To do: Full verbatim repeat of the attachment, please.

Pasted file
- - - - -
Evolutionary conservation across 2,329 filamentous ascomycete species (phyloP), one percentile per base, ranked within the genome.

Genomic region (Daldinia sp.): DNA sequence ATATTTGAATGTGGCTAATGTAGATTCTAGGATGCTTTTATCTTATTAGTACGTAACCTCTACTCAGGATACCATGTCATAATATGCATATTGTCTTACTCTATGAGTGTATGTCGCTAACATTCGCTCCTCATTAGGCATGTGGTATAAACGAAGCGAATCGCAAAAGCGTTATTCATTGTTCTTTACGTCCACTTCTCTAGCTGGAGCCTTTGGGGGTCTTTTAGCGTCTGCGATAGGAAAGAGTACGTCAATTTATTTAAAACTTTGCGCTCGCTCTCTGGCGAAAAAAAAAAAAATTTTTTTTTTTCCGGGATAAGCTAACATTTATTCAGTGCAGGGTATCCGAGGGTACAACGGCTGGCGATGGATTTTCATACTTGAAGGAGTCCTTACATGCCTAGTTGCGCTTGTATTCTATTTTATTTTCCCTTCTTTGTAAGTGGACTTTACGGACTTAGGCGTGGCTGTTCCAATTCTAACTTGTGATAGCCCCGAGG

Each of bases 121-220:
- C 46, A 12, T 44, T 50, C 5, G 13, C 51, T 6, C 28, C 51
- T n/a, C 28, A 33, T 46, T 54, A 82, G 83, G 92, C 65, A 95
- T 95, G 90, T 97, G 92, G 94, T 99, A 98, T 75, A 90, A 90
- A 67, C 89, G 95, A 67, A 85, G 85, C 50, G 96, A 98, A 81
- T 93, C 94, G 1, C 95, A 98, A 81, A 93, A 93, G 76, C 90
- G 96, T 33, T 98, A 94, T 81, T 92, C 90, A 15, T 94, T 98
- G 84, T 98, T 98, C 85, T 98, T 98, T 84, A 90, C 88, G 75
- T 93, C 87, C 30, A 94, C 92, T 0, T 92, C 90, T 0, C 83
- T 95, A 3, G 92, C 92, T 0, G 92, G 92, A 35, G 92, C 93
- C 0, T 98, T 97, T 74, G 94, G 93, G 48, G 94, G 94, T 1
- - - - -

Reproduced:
Evolutionary conservation across 2,329 filamentous ascomycete species (phyloP), one percentile per base, ranked within the genome.

Genomic region (Daldinia sp.): DNA sequence ATATTTGAATGTGGCTAATGTAGATTCTAGGATGCTTTTATCTTATTAGTACGTAACCTCTACTCAGGATACCATGTCATAATATGCATATTGTCTTACTCTATGAGTGTATGTCGCTAACATTCGCTCCTCATTAGGCATGTGGTATAAACGAAGCGAATCGCAAAAGCGTTATTCATTGTTCTTTACGTCCACTTCTCTAGCTGGAGCCTTTGGGGGTCTTTTAGCGTCTGCGATAGGAAAGAGTACGTCAATTTATTTAAAACTTTGCGCTCGCTCTCTGGCGAAAAAAAAAAAAATTTTTTTTTTTCCGGGATAAGCTAACATTTATTCAGTGCAGGGTATCCGAGGGTACAACGGCTGGCGATGGATTTTCATACTTGAAGGAGTCCTTACATGCCTAGTTGCGCTTGTATTCTATTTTATTTTCCCTTCTTTGTAAGTGGACTTTACGGACTTAGGCGTGGCTGTTCCAATTCTAACTTGTGATAGCCCCGAGG

Each of bases 121-220:
- C 46, A 12, T 44, T 50, C 5, G 13, C 51, T 6, C 28, C 51
- T n/a, C 28, A 33, T 46, T 54, A 82, G 83, G 92, C 65, A 95
- T 95, G 90, T 97, G 92, G 94, T 99, A 98, T 75, A 90, A 90
- A 67, C 89, G 95, A 67, A 85, G 85, C 50, G 96, A 98, A 81
- T 93, C 94, G 1, C 95, A 98, A 81, A 93, A 93, G 76, C 90
- G 96, T 33, T 98, A 94, T 81, T 92, C 90, A 15, T 94, T 98
- G 84, T 98, T 98, C 85, T 98, T 98, T 84, A 90, C 88, G 75
- T 93, C 87, C 30, A 94, C 92, T 0, T 92, C 90, T 0, C 83
- T 95, A 3, G 92, C 92, T 0, G 92, G 92, A 35, G 92, C 93
- C 0, T 98, T 97, T 74, G 94, G 93, G 48, G 94, G 94, T 1